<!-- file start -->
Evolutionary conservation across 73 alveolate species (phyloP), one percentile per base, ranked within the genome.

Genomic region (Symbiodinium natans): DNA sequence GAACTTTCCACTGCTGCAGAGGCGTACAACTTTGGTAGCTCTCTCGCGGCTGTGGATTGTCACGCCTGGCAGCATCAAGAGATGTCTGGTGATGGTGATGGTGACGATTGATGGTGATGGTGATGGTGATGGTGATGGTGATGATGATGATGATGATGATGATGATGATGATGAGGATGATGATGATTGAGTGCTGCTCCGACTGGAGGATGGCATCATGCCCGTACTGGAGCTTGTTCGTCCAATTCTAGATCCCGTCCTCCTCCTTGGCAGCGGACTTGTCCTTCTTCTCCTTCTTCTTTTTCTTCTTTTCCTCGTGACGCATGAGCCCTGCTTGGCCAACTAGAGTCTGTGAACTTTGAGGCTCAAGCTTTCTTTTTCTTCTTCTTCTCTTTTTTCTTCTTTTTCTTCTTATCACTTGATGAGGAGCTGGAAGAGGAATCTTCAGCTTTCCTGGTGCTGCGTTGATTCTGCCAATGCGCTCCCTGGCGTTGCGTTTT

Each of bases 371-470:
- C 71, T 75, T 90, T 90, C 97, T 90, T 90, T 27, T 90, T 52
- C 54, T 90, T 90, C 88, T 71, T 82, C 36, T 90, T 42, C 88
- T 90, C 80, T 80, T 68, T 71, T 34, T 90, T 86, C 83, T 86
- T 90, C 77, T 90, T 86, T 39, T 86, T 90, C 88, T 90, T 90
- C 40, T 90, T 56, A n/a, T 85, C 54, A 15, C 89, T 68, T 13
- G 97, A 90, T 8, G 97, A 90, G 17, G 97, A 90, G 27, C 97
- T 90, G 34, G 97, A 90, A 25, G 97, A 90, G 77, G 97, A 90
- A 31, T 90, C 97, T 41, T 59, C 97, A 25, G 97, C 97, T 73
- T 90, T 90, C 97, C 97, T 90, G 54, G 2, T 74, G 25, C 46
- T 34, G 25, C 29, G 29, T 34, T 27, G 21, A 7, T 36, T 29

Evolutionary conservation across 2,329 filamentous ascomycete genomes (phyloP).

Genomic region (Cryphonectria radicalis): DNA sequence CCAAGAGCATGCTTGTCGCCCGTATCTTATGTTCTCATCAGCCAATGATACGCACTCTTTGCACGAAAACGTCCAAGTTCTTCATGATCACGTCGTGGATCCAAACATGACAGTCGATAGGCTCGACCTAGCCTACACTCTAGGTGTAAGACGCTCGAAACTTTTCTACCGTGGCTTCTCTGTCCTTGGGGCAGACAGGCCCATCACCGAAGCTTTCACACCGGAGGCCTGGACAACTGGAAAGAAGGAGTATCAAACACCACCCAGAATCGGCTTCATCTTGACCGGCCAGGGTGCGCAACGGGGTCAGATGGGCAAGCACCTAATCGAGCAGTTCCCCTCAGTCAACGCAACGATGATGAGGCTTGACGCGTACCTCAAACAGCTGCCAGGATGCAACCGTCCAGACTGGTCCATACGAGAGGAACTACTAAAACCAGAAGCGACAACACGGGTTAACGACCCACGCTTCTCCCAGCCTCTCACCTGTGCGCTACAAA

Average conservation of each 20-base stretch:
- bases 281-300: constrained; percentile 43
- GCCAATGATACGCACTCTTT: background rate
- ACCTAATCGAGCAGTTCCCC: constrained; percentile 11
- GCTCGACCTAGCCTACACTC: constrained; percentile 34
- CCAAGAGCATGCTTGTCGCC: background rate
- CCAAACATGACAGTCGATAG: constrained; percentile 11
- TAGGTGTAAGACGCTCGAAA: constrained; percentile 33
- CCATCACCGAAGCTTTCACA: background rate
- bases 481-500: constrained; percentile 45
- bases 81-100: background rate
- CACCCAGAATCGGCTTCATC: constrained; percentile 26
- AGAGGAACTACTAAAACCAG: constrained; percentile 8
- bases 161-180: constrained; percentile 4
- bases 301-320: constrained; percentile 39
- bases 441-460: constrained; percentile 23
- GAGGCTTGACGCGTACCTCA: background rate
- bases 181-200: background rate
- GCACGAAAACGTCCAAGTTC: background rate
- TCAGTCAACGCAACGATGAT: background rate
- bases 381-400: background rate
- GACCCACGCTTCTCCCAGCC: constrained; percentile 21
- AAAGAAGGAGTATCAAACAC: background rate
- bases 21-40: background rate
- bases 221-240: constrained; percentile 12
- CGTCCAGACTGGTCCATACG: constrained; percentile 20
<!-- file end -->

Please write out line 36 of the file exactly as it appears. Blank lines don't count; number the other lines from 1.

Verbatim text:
- bases 381-400: background rate